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Highly Efficient and Robust Autonomous VMAT/IMRT Planning Enabled by a Novel Dose and Anatomy Features-Driven Downsampling Voxelization Scheme

Y Yang*, L Xing , Stanford Univ, School of Medicine, Stanford, CA


(Wednesday, 8/1/2018) 10:15 AM - 12:15 PM

Room: Davidson Ballroom A

Purpose: To implement an autonomous planning strategy in a commercial treatment planning platform via API tools and effective use of a novel downsampling voxelation scheme and showcase the highly efficient and robust auto-planning approach by several clinical cases of different disease sites.

Methods: A sparse voxelization scheme, referred to as isodose-feature preserving voxelization (IFPV), introduced recently by our group for concise representation of a treatment plan, is used to represent prior knowledge and to facilitate the optimization. Briefly, anatomical and dosimetric information of a treatment plan is characterized by IFPV, which partitions the voxels into subgroups according to their geometric, anatomical and dosimetric features. For a given patient, the IFPV clusters are generated based on prior treatment reference plans with similar anatomy. A plan is then generated using a commercial TPS with its planning parameters initialized with the features of the clusters. API script programming is employed to interact with the TPS to implement autonomous plan evaluation and automated optimization parameter update. Clinical cases with different sites are tested to demonstrate the proposed approach.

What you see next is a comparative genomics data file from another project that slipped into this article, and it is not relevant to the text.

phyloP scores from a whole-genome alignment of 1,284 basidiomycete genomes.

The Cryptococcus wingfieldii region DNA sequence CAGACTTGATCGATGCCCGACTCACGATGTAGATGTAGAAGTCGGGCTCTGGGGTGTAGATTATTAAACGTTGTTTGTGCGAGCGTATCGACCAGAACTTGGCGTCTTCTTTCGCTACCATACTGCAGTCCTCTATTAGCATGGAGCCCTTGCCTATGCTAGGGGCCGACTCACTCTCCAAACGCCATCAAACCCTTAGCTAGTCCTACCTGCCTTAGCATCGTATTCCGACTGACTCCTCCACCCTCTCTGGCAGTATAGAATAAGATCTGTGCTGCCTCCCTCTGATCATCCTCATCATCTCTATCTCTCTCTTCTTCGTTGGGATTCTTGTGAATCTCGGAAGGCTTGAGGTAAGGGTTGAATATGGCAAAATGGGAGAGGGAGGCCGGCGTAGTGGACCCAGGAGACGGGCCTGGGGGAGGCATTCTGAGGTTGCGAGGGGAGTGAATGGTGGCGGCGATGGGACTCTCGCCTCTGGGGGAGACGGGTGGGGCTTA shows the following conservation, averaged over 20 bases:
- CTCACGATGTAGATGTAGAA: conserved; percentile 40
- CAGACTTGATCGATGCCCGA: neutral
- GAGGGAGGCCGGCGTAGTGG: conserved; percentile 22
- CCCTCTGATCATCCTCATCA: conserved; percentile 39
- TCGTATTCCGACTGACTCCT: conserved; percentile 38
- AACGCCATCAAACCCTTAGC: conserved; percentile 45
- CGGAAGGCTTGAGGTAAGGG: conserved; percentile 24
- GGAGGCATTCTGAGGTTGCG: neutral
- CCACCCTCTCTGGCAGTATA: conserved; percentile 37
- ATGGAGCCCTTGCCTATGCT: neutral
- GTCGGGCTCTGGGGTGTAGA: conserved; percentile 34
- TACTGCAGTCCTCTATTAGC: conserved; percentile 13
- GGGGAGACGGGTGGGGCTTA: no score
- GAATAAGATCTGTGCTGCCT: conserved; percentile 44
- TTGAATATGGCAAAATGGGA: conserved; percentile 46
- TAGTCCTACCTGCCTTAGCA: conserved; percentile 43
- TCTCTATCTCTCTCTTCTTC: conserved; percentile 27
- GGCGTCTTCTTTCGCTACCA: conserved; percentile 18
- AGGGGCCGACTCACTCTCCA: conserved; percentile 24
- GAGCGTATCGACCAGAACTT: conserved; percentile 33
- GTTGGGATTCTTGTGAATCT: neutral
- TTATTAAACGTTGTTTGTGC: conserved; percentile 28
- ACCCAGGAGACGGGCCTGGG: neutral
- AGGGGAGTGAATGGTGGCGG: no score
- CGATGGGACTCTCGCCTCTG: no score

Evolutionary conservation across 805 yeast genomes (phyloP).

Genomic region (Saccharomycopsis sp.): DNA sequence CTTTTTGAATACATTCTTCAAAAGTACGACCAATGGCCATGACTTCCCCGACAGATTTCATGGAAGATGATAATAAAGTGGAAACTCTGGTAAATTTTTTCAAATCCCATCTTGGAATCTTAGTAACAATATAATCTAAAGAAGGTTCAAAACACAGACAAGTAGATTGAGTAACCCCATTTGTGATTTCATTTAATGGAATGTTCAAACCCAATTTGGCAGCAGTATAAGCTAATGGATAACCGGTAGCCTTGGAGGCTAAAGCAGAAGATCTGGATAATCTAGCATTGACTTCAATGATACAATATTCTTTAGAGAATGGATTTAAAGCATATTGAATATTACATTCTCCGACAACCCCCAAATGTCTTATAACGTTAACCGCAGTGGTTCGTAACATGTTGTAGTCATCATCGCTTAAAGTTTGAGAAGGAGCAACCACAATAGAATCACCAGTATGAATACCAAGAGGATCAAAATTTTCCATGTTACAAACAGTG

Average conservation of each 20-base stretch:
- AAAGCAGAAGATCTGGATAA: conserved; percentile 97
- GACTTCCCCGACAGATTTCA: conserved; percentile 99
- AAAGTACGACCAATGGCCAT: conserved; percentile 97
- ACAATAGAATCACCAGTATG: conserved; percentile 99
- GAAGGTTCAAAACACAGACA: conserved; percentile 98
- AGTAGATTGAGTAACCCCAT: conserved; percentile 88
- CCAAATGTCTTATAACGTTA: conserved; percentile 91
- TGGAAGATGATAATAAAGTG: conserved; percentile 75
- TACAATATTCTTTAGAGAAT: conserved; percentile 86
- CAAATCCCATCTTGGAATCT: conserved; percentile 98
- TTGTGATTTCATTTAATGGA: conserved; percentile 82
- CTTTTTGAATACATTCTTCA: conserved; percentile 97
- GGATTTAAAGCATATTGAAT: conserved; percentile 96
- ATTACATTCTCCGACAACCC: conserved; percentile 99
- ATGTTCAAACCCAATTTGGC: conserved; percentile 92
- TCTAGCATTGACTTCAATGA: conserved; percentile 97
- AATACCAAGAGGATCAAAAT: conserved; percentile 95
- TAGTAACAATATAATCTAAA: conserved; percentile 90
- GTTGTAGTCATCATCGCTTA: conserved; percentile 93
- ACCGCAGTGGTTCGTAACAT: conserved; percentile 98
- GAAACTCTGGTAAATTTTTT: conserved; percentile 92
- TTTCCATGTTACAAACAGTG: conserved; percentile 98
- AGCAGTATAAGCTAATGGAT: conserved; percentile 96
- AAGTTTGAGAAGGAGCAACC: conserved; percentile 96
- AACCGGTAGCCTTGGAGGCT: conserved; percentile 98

Results: Compared with the organ DVH-based approach, it is found that the optimization with IFPV voxelization is easier to be guided toward the desired solution. This especially favors our autonomous planning approach and makes autonomous optimization more efficient. In addition, because of more effective use of both geometric and dose information during plan optimization, the IFPV voxelization-based inverse planning typically yields better treatment plans.

Conclusion: This work presents the first implementation of autonomous VMAT/IMRT planning in the IFPV voxelization scheme and in a realistic clinical TPS platform. The algorithm developed requires little human intervention and is capable of providing clinical grade treatment plans. The research is directly translatable to widespread clinical use and has the potential to significantly improve the radiation therapy workflow and patient care.

Funding Support, Disclosures, and Conflict of Interest: This work is supported by a grant from Varian Medical System


Optimization, Inverse Planning, Intensity Modulation


TH- External beam- photons: VMAT dose optimization algorithms

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